Photography by Anais & Dax at Apostrophe
Words by Bryan Kong

Scarcely any modern musicians have the aptness to scour effect and create work that is truly uncommon. Meet the British soul duo HONNE, formed by co-songwriter/multi-instrumentalist James Hatcher and frontman Andy Clutterbuck. Having met at University, James and Andy are of like-minded, creating music at night, and drawn to music-centric city living culture. 

Gratifying the hunt for a good time, HONNE’s popularity was only well favored digitally. The boys hit the decks this month, providing solid performances at the L.A. Troubadour & the SXSW in support of their upcoming EP Gone Are The Days, and connecting with the modest of followers they had little idea of. Fresh off the release of their latest single with Izzy Bizu—Someone That Loves You, we caught up with HONNE before they took off.

HONNE & Izzy Bizu—‘Someone That Loves You
New single released today via Atlantic Records

I like how your music ripples through a moment of traverse. Which city left the largest dent in your music space?
Andy: You're too kind. For me it always seems to change. We arrive in one city and I think to myself I love this place, then we go to the next city and I fall in love all over again. The last city we played was L.A. It was the final gig of our debut US tour and the show/audience were incredible. It was also nice to be somewhere where the sun shines most of the time (sorry England).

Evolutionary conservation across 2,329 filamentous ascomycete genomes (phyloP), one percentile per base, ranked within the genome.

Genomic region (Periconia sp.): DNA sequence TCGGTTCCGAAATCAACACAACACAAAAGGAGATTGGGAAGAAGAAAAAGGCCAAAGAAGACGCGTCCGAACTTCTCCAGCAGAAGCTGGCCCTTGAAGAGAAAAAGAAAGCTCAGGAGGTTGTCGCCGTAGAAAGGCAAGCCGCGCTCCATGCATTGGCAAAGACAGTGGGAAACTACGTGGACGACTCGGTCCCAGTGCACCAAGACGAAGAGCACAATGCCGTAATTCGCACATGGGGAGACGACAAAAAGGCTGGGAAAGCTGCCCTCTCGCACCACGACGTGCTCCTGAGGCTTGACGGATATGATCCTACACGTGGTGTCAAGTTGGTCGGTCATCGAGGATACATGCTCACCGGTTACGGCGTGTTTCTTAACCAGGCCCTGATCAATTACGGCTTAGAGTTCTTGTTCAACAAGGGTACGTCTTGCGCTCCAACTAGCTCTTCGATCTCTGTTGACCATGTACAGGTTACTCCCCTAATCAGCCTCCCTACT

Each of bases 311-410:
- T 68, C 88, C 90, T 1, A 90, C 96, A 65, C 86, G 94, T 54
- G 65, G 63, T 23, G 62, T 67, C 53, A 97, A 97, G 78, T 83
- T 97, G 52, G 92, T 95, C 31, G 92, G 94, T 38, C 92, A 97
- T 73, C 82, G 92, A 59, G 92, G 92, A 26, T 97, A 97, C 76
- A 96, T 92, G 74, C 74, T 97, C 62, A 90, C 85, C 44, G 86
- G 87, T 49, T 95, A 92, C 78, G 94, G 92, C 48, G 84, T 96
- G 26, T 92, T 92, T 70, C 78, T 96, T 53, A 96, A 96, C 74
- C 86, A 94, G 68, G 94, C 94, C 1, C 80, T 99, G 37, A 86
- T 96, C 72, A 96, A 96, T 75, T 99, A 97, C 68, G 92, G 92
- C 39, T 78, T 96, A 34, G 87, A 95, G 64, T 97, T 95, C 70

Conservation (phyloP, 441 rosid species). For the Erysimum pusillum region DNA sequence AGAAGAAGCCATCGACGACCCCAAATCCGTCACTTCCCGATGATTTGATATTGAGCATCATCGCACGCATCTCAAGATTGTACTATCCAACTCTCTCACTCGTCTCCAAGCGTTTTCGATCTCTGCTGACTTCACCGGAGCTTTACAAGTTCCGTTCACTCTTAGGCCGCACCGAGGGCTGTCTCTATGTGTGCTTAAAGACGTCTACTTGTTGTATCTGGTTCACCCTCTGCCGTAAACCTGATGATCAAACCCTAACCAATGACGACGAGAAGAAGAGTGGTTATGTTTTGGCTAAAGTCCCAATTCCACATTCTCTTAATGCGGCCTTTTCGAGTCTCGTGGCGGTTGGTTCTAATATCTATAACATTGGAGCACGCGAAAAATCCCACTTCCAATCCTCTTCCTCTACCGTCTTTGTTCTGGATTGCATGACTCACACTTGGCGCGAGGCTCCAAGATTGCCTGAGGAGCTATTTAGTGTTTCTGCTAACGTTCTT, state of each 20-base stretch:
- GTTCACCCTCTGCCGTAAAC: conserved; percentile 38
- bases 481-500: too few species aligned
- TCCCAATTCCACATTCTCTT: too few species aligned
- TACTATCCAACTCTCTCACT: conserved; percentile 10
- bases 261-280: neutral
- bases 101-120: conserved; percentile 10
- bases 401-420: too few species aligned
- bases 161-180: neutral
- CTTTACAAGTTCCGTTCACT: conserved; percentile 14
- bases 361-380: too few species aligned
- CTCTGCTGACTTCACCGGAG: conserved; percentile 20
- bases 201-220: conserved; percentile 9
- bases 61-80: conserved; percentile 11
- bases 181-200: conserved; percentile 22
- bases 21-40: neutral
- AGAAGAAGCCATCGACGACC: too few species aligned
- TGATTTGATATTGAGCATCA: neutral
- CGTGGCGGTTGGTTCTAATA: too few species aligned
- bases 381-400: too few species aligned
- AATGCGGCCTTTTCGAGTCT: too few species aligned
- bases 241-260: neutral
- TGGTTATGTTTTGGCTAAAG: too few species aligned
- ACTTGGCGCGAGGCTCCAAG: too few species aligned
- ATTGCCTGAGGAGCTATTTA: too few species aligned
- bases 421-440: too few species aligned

James: I think San Francisco left a pretty big, positive dent. We'd never visited, it was a beautiful day and the audience went mad. We were pretty much speechless towards the end of our set.

Tell me about a time when everything was wrong for the right reasons.
Andy: Having been in a long term relationship for a while now, there was a point where my partner moved to Japan for a long period of time. Obviously long distance relationships are never ideal but on the up side, it did allow me to travel there and fall in love with the Japanese culture which has in turn had a huge effect on our music and our aesthetic.
James: A couple of years ago, before the birth of HONNE, I was on my way home after being out with some friends late one night. We were being silly and played knock-down-ginger on a bike shop by pushing the letter box flap and running away. Unfortunately about half a centimetre of my left hand middle finger stayed in the letter box. It wasn't a great moment for me. However, following the incident I started writing music on piano/keys a lot more again (as guitar was problematic), and I feel like that was the start of the exploration leading to the HONNE sound.

I think every city has pockets with exciting things happening. Maybe the quiet ones are the ones you have to watch out for.
— James

What are your thoughts on quiet cities?
Andy: Imminent zombie attack. 
James: I think every city has pockets with exciting things happening. Maybe the quiet ones are the ones you have to watch out for.

How is your music received differently across the world?
Andy: We are learning that one step at a time. We're starting to do more shows in different parts of the world now and it's great to see the reaction we get. If we use our gigs as an indicator, then generally speaking it's received with warm open arms, people dancing/singing—It's a lot of fun.